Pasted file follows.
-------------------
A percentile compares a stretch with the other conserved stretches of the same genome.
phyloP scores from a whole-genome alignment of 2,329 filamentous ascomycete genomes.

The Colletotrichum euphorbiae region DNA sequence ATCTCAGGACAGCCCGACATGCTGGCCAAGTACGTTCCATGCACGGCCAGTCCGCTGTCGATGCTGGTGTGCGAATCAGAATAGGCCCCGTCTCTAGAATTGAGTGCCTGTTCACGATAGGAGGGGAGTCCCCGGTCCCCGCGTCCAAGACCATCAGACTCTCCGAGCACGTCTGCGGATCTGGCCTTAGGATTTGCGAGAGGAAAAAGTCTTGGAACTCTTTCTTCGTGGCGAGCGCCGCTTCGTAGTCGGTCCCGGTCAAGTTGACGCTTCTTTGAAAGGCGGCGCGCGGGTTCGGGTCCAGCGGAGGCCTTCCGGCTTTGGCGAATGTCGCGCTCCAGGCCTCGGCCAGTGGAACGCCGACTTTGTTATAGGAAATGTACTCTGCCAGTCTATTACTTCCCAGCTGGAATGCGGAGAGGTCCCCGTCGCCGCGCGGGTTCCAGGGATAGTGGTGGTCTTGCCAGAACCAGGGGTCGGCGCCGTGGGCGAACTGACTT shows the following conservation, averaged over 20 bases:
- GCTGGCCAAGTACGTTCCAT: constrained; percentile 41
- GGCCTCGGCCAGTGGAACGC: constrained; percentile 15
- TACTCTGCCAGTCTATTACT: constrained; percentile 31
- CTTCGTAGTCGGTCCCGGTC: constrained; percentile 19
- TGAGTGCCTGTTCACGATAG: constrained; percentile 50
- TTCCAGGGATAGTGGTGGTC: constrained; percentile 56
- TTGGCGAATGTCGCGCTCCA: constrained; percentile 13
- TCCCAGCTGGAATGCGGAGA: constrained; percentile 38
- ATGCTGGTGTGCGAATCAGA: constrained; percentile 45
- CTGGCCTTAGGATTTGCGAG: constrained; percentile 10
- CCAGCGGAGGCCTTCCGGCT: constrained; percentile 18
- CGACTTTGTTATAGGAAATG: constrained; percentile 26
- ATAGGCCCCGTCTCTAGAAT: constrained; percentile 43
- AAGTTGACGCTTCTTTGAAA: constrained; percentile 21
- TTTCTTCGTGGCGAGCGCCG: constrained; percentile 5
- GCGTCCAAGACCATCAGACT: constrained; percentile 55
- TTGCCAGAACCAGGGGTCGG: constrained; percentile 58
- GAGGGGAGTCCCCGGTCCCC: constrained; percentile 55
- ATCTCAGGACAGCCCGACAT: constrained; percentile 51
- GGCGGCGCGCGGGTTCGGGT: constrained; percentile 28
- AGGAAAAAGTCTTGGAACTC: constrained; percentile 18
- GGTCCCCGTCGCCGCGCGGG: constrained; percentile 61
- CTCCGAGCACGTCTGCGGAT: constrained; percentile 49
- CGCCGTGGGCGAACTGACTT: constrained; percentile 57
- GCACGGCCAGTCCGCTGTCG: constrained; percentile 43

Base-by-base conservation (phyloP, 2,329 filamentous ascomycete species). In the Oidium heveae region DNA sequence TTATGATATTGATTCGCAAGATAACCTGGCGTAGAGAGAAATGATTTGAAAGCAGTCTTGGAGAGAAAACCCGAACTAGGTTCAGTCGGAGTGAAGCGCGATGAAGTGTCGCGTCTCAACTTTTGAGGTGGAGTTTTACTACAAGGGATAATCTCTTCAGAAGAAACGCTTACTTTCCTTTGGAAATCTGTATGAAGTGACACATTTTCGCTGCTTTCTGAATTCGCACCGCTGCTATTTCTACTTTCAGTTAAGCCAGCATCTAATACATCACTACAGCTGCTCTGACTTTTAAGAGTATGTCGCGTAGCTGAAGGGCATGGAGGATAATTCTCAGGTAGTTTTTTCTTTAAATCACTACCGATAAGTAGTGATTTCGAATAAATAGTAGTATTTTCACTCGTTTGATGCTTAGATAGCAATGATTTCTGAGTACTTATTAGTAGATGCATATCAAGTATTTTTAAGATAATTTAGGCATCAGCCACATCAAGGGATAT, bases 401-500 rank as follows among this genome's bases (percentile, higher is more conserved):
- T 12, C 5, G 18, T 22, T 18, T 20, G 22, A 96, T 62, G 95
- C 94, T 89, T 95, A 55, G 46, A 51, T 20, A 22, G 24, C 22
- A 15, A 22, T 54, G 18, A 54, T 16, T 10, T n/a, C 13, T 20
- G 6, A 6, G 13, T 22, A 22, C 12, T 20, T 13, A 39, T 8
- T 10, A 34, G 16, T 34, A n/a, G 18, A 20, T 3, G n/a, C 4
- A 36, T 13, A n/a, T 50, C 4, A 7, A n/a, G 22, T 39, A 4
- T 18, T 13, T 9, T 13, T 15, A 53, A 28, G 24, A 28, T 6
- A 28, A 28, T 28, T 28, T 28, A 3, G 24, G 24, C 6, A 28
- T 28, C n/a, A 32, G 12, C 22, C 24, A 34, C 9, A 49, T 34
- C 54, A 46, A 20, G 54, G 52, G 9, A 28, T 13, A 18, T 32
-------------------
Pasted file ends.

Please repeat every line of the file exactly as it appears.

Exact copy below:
A percentile compares a stretch with the other conserved stretches of the same genome.
phyloP scores from a whole-genome alignment of 2,329 filamentous ascomycete genomes.

The Colletotrichum euphorbiae region DNA sequence ATCTCAGGACAGCCCGACATGCTGGCCAAGTACGTTCCATGCACGGCCAGTCCGCTGTCGATGCTGGTGTGCGAATCAGAATAGGCCCCGTCTCTAGAATTGAGTGCCTGTTCACGATAGGAGGGGAGTCCCCGGTCCCCGCGTCCAAGACCATCAGACTCTCCGAGCACGTCTGCGGATCTGGCCTTAGGATTTGCGAGAGGAAAAAGTCTTGGAACTCTTTCTTCGTGGCGAGCGCCGCTTCGTAGTCGGTCCCGGTCAAGTTGACGCTTCTTTGAAAGGCGGCGCGCGGGTTCGGGTCCAGCGGAGGCCTTCCGGCTTTGGCGAATGTCGCGCTCCAGGCCTCGGCCAGTGGAACGCCGACTTTGTTATAGGAAATGTACTCTGCCAGTCTATTACTTCCCAGCTGGAATGCGGAGAGGTCCCCGTCGCCGCGCGGGTTCCAGGGATAGTGGTGGTCTTGCCAGAACCAGGGGTCGGCGCCGTGGGCGAACTGACTT shows the following conservation, averaged over 20 bases:
- GCTGGCCAAGTACGTTCCAT: constrained; percentile 41
- GGCCTCGGCCAGTGGAACGC: constrained; percentile 15
- TACTCTGCCAGTCTATTACT: constrained; percentile 31
- CTTCGTAGTCGGTCCCGGTC: constrained; percentile 19
- TGAGTGCCTGTTCACGATAG: constrained; percentile 50
- TTCCAGGGATAGTGGTGGTC: constrained; percentile 56
- TTGGCGAATGTCGCGCTCCA: constrained; percentile 13
- TCCCAGCTGGAATGCGGAGA: constrained; percentile 38
- ATGCTGGTGTGCGAATCAGA: constrained; percentile 45
- CTGGCCTTAGGATTTGCGAG: constrained; percentile 10
- CCAGCGGAGGCCTTCCGGCT: constrained; percentile 18
- CGACTTTGTTATAGGAAATG: constrained; percentile 26
- ATAGGCCCCGTCTCTAGAAT: constrained; percentile 43
- AAGTTGACGCTTCTTTGAAA: constrained; percentile 21
- TTTCTTCGTGGCGAGCGCCG: constrained; percentile 5
- GCGTCCAAGACCATCAGACT: constrained; percentile 55
- TTGCCAGAACCAGGGGTCGG: constrained; percentile 58
- GAGGGGAGTCCCCGGTCCCC: constrained; percentile 55
- ATCTCAGGACAGCCCGACAT: constrained; percentile 51
- GGCGGCGCGCGGGTTCGGGT: constrained; percentile 28
- AGGAAAAAGTCTTGGAACTC: constrained; percentile 18
- GGTCCCCGTCGCCGCGCGGG: constrained; percentile 61
- CTCCGAGCACGTCTGCGGAT: constrained; percentile 49
- CGCCGTGGGCGAACTGACTT: constrained; percentile 57
- GCACGGCCAGTCCGCTGTCG: constrained; percentile 43

Base-by-base conservation (phyloP, 2,329 filamentous ascomycete species). In the Oidium heveae region DNA sequence TTATGATATTGATTCGCAAGATAACCTGGCGTAGAGAGAAATGATTTGAAAGCAGTCTTGGAGAGAAAACCCGAACTAGGTTCAGTCGGAGTGAAGCGCGATGAAGTGTCGCGTCTCAACTTTTGAGGTGGAGTTTTACTACAAGGGATAATCTCTTCAGAAGAAACGCTTACTTTCCTTTGGAAATCTGTATGAAGTGACACATTTTCGCTGCTTTCTGAATTCGCACCGCTGCTATTTCTACTTTCAGTTAAGCCAGCATCTAATACATCACTACAGCTGCTCTGACTTTTAAGAGTATGTCGCGTAGCTGAAGGGCATGGAGGATAATTCTCAGGTAGTTTTTTCTTTAAATCACTACCGATAAGTAGTGATTTCGAATAAATAGTAGTATTTTCACTCGTTTGATGCTTAGATAGCAATGATTTCTGAGTACTTATTAGTAGATGCATATCAAGTATTTTTAAGATAATTTAGGCATCAGCCACATCAAGGGATAT, bases 401-500 rank as follows among this genome's bases (percentile, higher is more conserved):
- T 12, C 5, G 18, T 22, T 18, T 20, G 22, A 96, T 62, G 95
- C 94, T 89, T 95, A 55, G 46, A 51, T 20, A 22, G 24, C 22
- A 15, A 22, T 54, G 18, A 54, T 16, T 10, T n/a, C 13, T 20
- G 6, A 6, G 13, T 22, A 22, C 12, T 20, T 13, A 39, T 8
- T 10, A 34, G 16, T 34, A n/a, G 18, A 20, T 3, G n/a, C 4
- A 36, T 13, A n/a, T 50, C 4, A 7, A n/a, G 22, T 39, A 4
- T 18, T 13, T 9, T 13, T 15, A 53, A 28, G 24, A 28, T 6
- A 28, A 28, T 28, T 28, T 28, A 3, G 24, G 24, C 6, A 28
- T 28, C n/a, A 32, G 12, C 22, C 24, A 34, C 9, A 49, T 34
- C 54, A 46, A 20, G 54, G 52, G 9, A 28, T 13, A 18, T 32